Corporate boards shape strategy and decision-making, rendering their composition highly consequential. Such boards have been, and still are, predominantly composed of individuals from similar demographic backgrounds – notably white men. This is an issue, as homogeneity is known to lead to groupthink, and suggests that some needed talent is excluded from the board room.
Calls for diversity, notably gender diversity, grow louder, and some countries have legal targets or quotas. Corporate boards, not least in large, publicly-traded firms in the Global North where power and money concentrate, are thus in the hot seat. However, research findings are mixed when it comes to the outcomes of having more diversity on boards.
In a recent study of corporate board diversity, our starting rationale was that simply adding more ‘diverse directors’ to the mix wouldn’t necessarily translate into them having influence – and indeed, we found that increasing the ‘diversity count’ by adding women or foreign directors doesn’t inherently reshape the power dynamics in the corporate elite.
In this study, we adopt a network perspective to understand why some directors have more influence than others. Studying the Swiss corporate board landscape, we focus on how gender and nationality intersect with the directors’ human and social capital. Overall, our study highlights the need for a more nuanced understanding of diversity on corporate boards and its impact.
Digging deeper into board diversity
To answer calls for diversity, companies may adopt a straightforward strategy to document their progress on diversity and inclusion in the boardroom: set targets or quotas to increase what we’ll call the ‘diversity count’ and communicate on how many of their directors are non-male, non-white, or otherwise diverging from typical profiles.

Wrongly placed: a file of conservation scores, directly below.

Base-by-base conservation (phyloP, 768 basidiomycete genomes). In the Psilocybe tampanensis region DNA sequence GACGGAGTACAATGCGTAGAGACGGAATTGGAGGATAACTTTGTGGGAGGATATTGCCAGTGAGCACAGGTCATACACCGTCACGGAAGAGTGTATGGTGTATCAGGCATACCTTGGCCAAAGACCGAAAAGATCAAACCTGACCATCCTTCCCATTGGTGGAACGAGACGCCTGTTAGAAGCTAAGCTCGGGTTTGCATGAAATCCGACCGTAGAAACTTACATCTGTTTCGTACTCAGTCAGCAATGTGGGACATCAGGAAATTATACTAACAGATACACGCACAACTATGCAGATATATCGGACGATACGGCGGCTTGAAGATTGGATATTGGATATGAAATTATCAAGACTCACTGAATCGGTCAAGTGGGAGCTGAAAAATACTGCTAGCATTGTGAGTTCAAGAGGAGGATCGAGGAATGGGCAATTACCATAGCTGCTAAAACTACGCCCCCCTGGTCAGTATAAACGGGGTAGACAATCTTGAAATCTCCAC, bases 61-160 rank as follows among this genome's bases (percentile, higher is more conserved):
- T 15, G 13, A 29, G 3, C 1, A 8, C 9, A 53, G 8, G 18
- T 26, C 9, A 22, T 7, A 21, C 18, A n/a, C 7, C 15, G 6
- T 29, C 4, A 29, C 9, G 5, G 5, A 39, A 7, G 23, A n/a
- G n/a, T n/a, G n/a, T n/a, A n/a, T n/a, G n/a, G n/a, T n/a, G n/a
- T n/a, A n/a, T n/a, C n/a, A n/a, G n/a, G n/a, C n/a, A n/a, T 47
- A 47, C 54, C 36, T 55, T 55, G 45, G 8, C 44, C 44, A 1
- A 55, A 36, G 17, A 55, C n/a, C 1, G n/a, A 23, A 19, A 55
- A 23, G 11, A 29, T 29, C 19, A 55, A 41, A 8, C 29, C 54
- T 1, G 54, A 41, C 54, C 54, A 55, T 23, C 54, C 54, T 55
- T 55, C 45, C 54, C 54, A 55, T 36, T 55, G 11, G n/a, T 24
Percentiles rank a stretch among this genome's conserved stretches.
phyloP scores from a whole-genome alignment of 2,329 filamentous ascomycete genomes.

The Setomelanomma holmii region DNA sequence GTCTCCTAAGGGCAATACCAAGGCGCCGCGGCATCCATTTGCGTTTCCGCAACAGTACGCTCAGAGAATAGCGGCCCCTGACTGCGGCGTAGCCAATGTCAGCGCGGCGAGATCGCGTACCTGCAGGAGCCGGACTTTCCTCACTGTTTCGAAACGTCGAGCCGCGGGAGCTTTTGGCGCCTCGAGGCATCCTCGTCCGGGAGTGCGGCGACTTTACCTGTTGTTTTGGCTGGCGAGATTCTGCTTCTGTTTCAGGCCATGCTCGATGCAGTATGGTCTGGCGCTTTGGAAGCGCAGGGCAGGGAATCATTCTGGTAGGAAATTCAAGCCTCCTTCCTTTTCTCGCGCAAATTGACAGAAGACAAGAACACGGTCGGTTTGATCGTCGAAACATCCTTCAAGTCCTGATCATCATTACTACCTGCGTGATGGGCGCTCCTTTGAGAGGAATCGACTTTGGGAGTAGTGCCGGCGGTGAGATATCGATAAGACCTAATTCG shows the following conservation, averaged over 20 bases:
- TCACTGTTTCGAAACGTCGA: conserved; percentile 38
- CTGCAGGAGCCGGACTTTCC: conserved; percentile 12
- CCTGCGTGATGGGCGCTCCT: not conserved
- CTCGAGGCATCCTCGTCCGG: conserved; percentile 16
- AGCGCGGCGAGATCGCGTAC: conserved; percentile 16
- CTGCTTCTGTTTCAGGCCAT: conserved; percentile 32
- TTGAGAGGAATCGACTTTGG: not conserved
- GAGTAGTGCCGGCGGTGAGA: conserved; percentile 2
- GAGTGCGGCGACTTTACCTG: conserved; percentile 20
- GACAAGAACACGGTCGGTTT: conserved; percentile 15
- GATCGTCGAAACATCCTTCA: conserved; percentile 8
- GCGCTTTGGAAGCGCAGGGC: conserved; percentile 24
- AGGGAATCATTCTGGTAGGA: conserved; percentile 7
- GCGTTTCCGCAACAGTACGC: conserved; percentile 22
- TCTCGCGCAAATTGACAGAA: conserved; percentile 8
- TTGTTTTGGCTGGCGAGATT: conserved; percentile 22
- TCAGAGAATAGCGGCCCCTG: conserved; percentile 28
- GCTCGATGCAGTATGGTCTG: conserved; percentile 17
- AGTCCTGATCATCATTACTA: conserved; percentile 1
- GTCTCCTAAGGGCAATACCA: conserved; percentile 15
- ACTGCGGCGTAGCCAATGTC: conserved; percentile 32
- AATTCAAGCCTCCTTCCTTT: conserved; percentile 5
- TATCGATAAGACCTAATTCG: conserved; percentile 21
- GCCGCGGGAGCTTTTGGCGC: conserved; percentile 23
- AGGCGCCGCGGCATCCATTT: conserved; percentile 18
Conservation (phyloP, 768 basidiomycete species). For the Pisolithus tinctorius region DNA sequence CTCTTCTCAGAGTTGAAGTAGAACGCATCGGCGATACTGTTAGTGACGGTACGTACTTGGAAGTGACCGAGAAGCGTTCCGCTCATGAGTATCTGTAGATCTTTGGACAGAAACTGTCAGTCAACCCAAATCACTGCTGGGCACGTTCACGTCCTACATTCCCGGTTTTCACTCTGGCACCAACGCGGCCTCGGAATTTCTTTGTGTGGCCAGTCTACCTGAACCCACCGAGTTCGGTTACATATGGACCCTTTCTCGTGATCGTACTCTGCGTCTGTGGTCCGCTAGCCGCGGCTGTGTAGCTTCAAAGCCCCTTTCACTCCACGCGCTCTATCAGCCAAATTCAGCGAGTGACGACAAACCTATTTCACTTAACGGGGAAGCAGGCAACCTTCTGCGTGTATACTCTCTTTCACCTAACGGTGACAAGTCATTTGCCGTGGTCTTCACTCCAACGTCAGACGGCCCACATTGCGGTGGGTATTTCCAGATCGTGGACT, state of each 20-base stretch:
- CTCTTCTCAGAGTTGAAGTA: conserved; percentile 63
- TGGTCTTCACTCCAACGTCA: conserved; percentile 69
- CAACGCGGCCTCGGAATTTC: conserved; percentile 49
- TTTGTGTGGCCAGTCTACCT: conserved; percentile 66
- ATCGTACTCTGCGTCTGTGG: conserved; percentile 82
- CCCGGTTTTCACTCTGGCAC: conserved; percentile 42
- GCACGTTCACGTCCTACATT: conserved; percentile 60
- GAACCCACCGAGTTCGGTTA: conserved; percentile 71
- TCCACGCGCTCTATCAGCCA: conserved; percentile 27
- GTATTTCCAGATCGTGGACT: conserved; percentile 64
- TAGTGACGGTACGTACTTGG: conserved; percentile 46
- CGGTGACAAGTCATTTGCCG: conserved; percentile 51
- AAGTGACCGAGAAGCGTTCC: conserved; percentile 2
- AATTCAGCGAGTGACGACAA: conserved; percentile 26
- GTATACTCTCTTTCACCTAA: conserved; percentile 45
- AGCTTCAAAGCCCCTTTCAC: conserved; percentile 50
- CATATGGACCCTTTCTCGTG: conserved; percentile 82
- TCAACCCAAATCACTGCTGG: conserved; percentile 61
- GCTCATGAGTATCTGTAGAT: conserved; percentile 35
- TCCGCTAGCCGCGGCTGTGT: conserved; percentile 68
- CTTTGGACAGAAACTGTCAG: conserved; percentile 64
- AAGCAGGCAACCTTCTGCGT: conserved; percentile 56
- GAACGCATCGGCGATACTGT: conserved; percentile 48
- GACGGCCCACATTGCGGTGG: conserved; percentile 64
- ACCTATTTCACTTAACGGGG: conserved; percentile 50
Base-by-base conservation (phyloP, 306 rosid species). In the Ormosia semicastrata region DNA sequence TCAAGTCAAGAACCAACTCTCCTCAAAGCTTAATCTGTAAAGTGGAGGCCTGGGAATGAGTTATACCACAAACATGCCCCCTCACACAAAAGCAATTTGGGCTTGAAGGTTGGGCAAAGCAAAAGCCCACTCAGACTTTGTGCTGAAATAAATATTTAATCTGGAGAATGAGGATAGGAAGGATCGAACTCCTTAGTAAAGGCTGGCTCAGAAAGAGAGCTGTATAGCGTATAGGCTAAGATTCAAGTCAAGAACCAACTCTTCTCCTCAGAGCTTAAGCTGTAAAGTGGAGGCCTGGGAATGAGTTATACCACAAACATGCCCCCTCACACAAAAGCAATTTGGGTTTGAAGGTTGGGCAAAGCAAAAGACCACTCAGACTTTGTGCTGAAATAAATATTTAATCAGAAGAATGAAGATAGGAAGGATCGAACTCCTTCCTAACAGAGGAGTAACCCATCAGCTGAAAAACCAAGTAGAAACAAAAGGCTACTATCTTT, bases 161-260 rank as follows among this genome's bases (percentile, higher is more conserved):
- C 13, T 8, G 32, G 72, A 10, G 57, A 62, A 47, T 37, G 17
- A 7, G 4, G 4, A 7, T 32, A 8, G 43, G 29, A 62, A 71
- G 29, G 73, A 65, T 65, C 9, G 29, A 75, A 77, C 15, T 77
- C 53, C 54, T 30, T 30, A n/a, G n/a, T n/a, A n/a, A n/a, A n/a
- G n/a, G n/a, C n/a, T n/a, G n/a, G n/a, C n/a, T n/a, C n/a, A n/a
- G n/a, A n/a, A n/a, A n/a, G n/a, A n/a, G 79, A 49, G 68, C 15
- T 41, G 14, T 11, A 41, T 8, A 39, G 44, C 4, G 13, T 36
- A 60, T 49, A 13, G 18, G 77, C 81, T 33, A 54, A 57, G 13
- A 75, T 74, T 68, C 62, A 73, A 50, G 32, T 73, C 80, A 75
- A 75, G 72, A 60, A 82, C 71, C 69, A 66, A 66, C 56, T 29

While an important first step, this is far from a comprehensive solution. Indeed, there is no systematic evidence that better representation is synonymous with increased influence on decision-making or interorganizational influence and, ultimately, impact on a range of performance indicators, including but not limited to financial ones.
In our research article in Work, Employment and Society, we delved into how gender and nationality play a role in how influential corporate directors are. We specifically focused our study on Switzerland and analyzed ties between 375 directors of the country’s largest firms over a period of 10 years. Unsurprisingly, 90% of the directors were male while 52% of them were foreign nationals – which is quite uncommon from an international perspective.
We were primarily driven to answer questions such as: Do male gender and Swiss nationality play a role in boosting network centrality, thus giving male or local directors more influence and power? Do factors such as education and tenure, known as human capital, moderate the effect of a director’s gender and nationality on their network centrality? Lastly, does directors’ social capital, with regard to connections to other directors through current or previous board appointments, employment, or place of education, moderate these effects?
We chose to explore these questions due to the thriving discussion and research around the roles of gender, nationality, and diversity within boards and top management teams. We aimed to contribute to these discussions and provide a more substantial understanding of the association between a director’s demographics, their social or human capital, and their relative network centrality.
Using network analysis to understand board diversity